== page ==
People hailing from the little islands of New Zealand like to drink, and they know what they like—and that’s beer. In fact, nearly 63% of the alcohol sold in New Zealand is beer! Whether it’s craft brew, from a microbrewery, or even from the local shop. New Zealand, in fact, now has more breweries on a per capita basis than its much larger competitors, including the UK, the US, and even Australia!
Ales Vs. Lagers
When it comes to beer, there are two main choices: ale or lager. All nz beer produced will either be an ale or a lager. This simply refers to how the beer itself is brewed.
- Lagers: Lagers refer to beers that are brewed at a cooler temperature by slow fermentation. The result is typically a beer that has a crisper taste, and usually a lower alcohol content. Lagers are very drinkable, lighter in flavour, and don’t have nearly as much of a hop as some other ales. Popular beers that are lagers include:
- Pilsner: a straw-coloured, clear beer with a sharp, tangy bite at the end. These have a mild hop but are very drinkable.
- Pale lager: These are the most common of the lager family. Light, low hop, and ultimate drinkability are what you can expect with these beers.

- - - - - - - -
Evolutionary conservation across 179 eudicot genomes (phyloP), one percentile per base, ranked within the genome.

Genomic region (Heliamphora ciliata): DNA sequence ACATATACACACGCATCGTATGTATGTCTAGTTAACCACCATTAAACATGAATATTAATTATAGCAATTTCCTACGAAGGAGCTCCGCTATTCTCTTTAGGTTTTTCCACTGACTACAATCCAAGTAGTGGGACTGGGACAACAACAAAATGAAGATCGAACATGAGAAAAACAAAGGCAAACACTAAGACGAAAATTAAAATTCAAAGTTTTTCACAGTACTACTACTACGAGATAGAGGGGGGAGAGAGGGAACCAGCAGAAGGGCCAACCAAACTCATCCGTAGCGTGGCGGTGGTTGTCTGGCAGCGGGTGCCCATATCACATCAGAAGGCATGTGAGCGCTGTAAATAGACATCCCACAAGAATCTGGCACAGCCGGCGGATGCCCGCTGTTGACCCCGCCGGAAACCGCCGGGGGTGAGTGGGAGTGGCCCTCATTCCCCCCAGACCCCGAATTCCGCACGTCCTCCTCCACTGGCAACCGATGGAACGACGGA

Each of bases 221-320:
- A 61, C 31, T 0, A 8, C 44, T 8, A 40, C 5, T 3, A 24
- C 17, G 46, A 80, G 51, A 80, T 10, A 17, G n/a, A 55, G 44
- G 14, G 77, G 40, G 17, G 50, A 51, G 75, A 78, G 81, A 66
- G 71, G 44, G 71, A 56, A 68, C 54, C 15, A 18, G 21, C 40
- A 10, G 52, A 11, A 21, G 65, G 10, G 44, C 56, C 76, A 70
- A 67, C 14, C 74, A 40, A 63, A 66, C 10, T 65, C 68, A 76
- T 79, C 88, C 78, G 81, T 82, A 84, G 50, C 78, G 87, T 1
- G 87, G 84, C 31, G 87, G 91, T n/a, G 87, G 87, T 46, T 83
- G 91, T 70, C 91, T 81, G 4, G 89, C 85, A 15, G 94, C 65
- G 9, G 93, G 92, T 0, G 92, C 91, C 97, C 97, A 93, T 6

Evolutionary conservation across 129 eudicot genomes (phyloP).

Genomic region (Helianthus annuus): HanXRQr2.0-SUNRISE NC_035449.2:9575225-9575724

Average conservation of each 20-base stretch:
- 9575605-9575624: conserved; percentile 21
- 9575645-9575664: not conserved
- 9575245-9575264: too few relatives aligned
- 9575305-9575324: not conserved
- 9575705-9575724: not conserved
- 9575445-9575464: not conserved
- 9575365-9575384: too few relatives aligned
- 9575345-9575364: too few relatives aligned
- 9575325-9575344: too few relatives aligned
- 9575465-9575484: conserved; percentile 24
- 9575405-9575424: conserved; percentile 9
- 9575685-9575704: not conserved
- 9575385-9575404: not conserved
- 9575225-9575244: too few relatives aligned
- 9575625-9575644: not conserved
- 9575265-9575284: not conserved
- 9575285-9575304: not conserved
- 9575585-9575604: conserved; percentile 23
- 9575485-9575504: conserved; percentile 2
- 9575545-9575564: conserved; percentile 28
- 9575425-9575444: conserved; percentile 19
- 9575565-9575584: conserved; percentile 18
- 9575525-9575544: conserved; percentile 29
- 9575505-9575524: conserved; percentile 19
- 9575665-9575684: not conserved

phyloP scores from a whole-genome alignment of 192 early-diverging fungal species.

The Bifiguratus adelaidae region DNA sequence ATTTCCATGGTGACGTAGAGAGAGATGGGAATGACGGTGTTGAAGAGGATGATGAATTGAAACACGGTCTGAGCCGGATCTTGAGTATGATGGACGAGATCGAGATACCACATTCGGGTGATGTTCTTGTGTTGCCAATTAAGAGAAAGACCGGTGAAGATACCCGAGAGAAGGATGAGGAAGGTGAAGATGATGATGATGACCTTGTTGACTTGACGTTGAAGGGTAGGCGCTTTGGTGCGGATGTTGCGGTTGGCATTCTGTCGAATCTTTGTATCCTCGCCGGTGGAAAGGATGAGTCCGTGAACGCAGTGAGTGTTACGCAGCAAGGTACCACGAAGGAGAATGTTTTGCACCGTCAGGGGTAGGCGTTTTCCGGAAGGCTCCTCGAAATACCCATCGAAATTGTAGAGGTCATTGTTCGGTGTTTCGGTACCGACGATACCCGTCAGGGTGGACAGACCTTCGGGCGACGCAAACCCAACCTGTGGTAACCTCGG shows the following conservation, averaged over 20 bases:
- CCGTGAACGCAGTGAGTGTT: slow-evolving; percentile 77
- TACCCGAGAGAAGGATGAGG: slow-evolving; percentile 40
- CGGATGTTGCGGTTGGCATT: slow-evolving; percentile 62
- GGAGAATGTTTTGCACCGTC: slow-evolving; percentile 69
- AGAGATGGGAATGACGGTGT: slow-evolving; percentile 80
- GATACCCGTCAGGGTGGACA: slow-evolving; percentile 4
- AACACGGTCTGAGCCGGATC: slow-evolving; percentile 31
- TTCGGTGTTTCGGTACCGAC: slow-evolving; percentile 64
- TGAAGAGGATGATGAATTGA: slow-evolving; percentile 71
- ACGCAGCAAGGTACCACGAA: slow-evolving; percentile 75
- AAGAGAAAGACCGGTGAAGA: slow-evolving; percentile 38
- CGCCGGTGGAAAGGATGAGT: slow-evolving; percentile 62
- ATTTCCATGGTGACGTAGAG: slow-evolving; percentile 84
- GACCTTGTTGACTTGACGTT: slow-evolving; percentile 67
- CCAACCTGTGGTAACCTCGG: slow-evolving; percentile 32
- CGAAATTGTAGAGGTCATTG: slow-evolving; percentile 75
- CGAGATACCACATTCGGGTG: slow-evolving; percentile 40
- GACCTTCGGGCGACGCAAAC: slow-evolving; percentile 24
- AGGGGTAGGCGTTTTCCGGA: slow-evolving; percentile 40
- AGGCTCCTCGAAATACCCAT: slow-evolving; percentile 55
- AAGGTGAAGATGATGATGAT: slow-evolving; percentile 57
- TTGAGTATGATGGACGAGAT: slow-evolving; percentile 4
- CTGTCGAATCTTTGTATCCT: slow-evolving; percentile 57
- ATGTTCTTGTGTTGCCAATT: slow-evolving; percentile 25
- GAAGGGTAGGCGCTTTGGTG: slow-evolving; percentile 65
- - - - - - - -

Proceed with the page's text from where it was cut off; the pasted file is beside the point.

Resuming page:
- Schwarzbier: Think of these as the “stout counterpart” in relation to lagers. Hailing originally from Germany, this lager is darker in colour and similar to a stout, usually has coffee or chocolate flavours and aromas. Similar to most lagers, however, this beer is still light and crisp, making it a very easy-to-drink lager.
- Ales: Ales, in opposition to their lager counterpart, have been brewed at a warmer temperature, which usually leads to a sweeter, more full-bodied beer with a fruity taste. It is softer on the palate and will have a higher alcohol content than most lagers. Notable ales are:
- Brown ales: These are mild and a light to medium brown. These can sometimes have a nuttier taste.
- IPAs: IPAs are a common ale, most notably known for their strong hop flavour. They can range from citrusy to piney.
- Porters or Stouts: With a well-roasted malt, these give off roasted chocolate and coffee flavours. They tend to be low in hop, and thick and creamy.
No matter what beer you choose in New Zealand, with all of the breweries and beers in NZ, you’re sure to find a hit!